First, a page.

Harbour City Solutions selected to build Hamilton biosolids project

sewage sludge
Hamilton's sewage sludge and turned into pellets for fertilizer or fuel.

Bird Construction Inc. says it is part of the Harbour City Solutions consortium selected as the preferred proponent to design, build, finance, operate and maintain, a biosolids management project for the City of Hamilton, Ontario.

The $106-million plant will turn the city’s sewage sludge into dry fertilizer, The Hamilton Spectator has reported.

Councillors voted 10-4 to pursue the 30-year, public-private partnership with the consortium that will build and run a plant to dry sludge and turn it into pellets for use as fertilizer or fuel. The federal government is contributing $25 million.

The city currently pays a contractor to inject the sludgy leftovers from its sewage treatment process into farm fields, The Spectator reported.

But public works head Dan McKinnon argued the plant will help kill pathogens in the sludge, dramatically cut truck traffic in and out of the Woodward Ave. treatment plant and cost no more over 30 years than current practices.

Bird has a 50 per cent interest in the construction joint venture that will design and build the project. It will also take a minority equity interest in the concession responsible for the design, construction, financing, operations and maintenance of the project through Bird Capital, a wholly owned subsidiary.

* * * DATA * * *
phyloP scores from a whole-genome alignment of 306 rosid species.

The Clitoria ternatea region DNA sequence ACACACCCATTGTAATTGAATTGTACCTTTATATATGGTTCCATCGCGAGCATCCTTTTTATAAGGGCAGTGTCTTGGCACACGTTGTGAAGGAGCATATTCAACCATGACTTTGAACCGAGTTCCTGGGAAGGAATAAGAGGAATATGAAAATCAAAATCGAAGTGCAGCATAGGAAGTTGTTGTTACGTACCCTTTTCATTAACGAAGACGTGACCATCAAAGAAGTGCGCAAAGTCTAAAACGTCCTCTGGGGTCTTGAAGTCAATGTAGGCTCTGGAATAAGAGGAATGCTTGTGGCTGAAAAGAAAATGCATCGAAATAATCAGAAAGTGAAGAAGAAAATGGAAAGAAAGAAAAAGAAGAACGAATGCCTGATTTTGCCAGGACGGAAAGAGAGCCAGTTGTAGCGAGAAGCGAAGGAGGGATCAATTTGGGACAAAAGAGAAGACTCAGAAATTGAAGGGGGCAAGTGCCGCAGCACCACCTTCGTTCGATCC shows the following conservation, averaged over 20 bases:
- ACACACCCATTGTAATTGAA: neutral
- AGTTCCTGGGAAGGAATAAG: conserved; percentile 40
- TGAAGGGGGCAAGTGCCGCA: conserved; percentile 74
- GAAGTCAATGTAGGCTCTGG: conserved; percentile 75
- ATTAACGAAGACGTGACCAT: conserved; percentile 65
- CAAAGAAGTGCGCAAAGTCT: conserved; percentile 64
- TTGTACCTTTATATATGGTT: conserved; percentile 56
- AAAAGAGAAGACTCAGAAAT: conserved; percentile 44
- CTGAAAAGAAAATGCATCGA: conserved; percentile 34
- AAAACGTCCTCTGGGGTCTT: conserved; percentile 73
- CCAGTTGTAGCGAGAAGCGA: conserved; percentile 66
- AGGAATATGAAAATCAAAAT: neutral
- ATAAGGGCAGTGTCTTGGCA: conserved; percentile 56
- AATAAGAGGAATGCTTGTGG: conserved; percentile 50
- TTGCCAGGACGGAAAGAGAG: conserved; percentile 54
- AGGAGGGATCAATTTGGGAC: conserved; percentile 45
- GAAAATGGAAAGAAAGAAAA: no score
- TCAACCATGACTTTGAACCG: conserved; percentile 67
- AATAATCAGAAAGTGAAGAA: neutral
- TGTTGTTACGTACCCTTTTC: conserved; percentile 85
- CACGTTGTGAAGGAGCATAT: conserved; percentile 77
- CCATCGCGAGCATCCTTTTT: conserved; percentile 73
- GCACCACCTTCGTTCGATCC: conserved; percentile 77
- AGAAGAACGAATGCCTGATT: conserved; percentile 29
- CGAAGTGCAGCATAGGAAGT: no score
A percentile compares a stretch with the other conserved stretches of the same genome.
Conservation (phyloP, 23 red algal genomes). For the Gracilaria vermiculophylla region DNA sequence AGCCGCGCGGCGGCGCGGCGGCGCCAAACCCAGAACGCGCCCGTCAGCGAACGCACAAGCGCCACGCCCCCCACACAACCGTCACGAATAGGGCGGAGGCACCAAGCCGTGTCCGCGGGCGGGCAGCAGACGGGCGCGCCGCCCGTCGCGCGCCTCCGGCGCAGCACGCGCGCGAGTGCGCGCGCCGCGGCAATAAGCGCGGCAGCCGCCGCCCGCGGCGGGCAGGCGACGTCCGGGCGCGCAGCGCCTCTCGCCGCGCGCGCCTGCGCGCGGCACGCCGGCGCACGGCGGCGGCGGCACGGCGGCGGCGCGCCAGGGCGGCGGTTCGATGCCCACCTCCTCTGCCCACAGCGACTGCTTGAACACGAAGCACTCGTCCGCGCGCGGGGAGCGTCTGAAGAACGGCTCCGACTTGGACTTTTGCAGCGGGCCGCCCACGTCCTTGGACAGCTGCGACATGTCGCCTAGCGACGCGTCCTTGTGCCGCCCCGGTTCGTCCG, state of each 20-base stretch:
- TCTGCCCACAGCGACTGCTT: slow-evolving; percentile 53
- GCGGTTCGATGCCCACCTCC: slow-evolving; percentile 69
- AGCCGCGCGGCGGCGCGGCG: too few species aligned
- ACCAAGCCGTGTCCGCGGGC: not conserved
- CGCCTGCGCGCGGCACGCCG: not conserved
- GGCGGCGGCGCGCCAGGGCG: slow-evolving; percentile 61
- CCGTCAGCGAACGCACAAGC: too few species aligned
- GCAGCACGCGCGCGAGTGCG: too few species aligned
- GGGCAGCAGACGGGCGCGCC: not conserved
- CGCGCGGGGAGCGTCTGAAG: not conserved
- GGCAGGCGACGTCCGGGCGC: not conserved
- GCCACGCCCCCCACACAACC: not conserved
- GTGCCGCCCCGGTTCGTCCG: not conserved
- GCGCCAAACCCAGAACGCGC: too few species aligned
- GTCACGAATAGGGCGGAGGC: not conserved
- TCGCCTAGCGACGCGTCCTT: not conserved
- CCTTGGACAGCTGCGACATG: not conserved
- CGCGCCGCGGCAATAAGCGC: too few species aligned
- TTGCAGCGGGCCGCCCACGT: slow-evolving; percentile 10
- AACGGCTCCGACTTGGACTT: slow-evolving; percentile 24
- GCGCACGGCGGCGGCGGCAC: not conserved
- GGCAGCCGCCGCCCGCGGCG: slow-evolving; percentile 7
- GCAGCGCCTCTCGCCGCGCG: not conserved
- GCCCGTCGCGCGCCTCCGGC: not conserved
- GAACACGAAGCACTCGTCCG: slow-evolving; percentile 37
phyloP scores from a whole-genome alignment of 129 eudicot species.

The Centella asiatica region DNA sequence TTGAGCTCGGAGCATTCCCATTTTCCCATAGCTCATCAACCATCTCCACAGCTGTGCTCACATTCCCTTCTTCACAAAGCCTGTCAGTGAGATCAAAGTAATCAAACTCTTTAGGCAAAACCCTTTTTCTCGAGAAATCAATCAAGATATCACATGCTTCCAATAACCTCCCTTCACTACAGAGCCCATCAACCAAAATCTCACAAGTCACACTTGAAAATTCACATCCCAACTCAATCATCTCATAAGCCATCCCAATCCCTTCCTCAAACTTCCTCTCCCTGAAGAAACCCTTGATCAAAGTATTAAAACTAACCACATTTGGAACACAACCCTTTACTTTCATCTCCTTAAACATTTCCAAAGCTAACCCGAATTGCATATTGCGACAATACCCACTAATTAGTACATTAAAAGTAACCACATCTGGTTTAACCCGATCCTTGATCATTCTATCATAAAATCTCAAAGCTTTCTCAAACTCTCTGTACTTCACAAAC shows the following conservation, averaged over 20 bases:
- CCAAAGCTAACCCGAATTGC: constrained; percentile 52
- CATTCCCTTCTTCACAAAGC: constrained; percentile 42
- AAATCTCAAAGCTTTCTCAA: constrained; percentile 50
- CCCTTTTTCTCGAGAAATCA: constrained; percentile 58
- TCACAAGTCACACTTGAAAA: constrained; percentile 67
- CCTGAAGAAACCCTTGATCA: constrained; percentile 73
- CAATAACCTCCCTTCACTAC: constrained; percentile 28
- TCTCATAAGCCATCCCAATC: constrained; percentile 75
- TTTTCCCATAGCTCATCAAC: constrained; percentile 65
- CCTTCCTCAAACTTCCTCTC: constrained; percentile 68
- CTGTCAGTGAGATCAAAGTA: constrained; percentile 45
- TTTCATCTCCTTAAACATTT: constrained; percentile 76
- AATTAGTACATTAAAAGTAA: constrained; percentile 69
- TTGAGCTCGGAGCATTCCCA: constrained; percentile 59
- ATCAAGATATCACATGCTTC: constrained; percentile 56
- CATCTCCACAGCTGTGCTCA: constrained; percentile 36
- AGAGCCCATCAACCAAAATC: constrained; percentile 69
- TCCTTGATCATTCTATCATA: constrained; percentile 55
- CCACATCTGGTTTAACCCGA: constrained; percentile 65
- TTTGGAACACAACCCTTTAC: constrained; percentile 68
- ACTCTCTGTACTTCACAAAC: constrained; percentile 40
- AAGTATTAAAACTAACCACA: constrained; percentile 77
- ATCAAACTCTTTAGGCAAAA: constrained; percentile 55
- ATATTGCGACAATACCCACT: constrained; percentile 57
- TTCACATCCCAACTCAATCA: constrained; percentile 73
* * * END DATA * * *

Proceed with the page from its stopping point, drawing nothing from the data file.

The facility will use a thermal drying process to produce pellets which will be used as fertilizer or fuel. The plant will process up to 60,000 wet tonnes per year of biosolids over the 30-year term of the contract.

The consortium plans to reach financial close in March of this year, with construction expected to commence shortly thereafter. At this time there can be no assurances that the consortium will receive a contract award related to this project.

“The company is very pleased to be selected as the preferred proponent to design, build, finance, operate and maintain the Hamilton Biosolids Project,” said Ian Boyd, Bird’s president and CEO. “We are proud of our growing portfolio of environmental projects, particularly those procured under a public private partnership format.”


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